GENEVA – The U.N. human rights chief on Thursday denounced a growing "race to repel" migrants and refugees by some European governments, and says he plans to raise his concerns in Brussels before a European Union summit next week.
In an annual report to the Human Rights Council, Zeid Raad al-Hussein said a draft EU-Turkey agreement on handling the migration crisis announced this week raises serious concerns, including "the potential for collective and arbitrary expulsions" from the bloc. Zeid said he hadn't received full details of the draft, but urged the EU "to adopt a much more rights-compliant and humane set of measures on migration at next week's summit."
Zeid said he had concerns about the building of fences on European borders, the seizure of personal goods from migrants and refugees, and the arbitrary detention of people based on their nationalities.
"Today, in violation of the fundamental principles of solidarity, human dignity, and human rights, the race to repel these people is picking up momentum," he said.
The broad-ranging speech offered the High Commissioner for Human Rights a chance to chronicle an array of concerns, while acknowledging that the United Nations is not a sovereign body and cannot exercise criminal jurisdiction.
Zeid pointed to issues including some 300 reported police killings of African-Americans in the U.S. last year; "signals" that Russia wants to close the U.N. human rights office there; ongoing violence in Burundi, Syria, Libya, Yemen and South Sudan; and arrests of lawyers and activists in China. He expressed concerns about Turkey's recent actions against the media, including against the Zaman newspaper.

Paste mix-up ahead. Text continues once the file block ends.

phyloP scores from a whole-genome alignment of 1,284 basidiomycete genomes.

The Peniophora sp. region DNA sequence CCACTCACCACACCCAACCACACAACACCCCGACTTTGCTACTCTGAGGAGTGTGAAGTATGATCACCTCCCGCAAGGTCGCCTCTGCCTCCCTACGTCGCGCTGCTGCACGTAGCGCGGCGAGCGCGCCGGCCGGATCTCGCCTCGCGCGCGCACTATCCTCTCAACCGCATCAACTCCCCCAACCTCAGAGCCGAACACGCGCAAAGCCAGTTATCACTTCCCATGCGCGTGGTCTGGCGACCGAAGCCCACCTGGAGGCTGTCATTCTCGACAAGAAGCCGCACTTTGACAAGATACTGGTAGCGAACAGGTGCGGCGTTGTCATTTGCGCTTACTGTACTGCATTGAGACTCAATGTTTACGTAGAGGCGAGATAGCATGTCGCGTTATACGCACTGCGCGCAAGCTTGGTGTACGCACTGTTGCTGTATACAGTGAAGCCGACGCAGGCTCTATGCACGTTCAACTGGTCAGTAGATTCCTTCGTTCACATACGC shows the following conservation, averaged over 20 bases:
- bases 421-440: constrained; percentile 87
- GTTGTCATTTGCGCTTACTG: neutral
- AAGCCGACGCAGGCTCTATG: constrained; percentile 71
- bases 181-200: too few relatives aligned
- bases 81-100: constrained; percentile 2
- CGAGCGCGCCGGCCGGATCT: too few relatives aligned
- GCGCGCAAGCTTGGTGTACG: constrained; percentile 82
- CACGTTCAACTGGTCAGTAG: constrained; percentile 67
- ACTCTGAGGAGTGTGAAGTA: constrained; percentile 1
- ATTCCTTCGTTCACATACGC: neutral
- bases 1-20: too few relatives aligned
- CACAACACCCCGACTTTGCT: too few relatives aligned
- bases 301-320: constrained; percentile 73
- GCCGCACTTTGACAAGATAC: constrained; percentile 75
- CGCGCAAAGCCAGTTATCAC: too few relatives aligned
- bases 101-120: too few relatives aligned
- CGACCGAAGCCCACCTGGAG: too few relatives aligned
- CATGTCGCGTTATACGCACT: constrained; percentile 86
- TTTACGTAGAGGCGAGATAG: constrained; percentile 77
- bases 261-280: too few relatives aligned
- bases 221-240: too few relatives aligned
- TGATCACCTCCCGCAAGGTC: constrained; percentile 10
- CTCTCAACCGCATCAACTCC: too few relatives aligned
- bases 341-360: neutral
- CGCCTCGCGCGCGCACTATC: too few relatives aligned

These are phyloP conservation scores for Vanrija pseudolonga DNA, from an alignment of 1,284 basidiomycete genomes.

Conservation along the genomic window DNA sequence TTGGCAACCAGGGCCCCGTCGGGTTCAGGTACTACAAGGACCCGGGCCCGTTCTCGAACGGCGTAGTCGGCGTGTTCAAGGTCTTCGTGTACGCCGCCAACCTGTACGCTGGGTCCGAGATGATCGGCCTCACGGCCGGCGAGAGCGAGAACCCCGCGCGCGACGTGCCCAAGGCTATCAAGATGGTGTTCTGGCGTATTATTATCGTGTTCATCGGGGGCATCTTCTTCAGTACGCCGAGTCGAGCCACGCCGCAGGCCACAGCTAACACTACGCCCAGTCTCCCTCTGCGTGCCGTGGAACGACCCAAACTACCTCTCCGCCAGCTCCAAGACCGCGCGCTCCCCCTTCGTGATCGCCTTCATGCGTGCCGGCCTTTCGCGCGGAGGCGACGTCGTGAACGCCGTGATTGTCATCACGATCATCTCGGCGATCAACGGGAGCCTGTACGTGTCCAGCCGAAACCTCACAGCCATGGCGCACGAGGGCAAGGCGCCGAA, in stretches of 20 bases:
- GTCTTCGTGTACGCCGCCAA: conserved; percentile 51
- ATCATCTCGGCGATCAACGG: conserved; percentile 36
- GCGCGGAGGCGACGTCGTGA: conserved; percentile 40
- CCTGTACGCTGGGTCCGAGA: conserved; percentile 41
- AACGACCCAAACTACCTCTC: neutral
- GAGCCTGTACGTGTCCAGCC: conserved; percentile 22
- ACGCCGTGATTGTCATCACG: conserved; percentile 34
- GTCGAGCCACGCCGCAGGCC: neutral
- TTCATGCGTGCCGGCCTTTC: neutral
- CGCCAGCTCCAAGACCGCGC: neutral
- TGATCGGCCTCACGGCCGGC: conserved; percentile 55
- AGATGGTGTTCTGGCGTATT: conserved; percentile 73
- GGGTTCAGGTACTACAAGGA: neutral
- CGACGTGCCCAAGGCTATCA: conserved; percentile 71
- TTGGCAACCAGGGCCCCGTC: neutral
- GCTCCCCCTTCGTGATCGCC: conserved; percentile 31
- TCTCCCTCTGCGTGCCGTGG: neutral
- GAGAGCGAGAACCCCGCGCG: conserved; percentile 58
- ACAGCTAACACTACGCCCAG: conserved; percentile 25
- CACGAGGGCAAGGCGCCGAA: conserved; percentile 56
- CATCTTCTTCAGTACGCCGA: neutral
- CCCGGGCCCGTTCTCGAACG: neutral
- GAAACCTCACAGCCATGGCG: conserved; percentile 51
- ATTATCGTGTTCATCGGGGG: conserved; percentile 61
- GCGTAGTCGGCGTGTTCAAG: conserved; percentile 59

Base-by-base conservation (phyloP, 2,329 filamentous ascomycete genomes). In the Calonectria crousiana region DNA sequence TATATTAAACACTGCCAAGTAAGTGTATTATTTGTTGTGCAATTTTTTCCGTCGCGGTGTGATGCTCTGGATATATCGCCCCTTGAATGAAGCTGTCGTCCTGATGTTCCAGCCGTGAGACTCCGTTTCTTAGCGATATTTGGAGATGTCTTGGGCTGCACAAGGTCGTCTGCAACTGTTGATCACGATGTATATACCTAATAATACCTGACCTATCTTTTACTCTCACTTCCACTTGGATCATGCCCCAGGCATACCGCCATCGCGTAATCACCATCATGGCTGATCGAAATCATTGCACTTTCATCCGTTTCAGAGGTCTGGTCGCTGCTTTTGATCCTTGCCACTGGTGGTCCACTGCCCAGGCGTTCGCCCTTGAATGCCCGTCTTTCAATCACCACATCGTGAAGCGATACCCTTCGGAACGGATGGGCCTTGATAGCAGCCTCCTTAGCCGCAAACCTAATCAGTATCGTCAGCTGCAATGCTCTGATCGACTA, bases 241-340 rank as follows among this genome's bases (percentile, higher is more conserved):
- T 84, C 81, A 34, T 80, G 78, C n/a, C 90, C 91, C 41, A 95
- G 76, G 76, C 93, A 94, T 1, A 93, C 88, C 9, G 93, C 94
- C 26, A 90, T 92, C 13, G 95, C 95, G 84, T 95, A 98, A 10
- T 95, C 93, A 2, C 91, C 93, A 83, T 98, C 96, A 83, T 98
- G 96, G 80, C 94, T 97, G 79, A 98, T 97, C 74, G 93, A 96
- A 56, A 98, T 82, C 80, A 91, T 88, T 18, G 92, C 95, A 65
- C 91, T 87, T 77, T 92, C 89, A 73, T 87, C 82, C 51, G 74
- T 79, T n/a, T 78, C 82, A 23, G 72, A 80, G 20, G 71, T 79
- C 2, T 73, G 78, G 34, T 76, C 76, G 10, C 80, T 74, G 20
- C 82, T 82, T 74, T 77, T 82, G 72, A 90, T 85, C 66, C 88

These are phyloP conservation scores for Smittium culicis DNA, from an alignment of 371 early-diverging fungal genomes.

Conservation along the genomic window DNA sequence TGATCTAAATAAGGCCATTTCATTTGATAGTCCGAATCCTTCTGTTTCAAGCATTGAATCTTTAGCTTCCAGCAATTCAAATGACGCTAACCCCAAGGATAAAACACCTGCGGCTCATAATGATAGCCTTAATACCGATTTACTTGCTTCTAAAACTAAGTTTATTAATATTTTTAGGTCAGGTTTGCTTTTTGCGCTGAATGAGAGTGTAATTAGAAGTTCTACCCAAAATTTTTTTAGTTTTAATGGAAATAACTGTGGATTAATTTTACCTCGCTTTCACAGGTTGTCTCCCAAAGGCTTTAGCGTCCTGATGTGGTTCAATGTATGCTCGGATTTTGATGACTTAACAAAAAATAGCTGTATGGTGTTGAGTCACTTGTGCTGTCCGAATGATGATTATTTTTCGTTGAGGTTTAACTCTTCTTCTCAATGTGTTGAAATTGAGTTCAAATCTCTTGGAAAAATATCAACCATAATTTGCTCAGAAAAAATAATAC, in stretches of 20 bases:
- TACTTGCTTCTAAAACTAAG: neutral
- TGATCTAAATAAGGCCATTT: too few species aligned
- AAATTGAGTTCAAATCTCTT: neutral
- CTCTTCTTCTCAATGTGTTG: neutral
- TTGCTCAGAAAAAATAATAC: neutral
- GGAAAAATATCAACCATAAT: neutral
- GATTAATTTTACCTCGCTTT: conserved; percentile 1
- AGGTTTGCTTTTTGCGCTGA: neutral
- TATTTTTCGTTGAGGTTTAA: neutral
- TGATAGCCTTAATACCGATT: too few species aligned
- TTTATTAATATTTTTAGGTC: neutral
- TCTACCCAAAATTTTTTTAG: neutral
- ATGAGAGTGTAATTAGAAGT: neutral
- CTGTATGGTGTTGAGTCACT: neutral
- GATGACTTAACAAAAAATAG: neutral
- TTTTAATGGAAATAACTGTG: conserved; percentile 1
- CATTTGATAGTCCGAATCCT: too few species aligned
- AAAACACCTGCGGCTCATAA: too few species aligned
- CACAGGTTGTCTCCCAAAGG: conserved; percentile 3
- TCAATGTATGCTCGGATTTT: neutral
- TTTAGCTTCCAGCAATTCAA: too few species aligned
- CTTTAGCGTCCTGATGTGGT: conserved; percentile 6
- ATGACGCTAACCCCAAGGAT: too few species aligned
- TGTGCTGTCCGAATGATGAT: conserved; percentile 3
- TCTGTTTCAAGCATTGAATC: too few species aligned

He said recent attacks against Israeli civilians were "inexcusable" but said the "root causes of this violence also cannot be ignored" — the "frustration and despair of Palestinians arises from the prolonged occupation" as well as Israeli settlement expansion and settler violence in Palestinian areas and the blockade of Gaza.
The rights chief also pointed to allegations of sexual exploitation and abuse by peacekeepers, especially in the Central African Republic, and noted an "urgent need to stop this appalling abuse by U.N. and other personnel of victims, some of whom are very young."
However, "only member states can conduct criminal investigations, and prosecute," he said.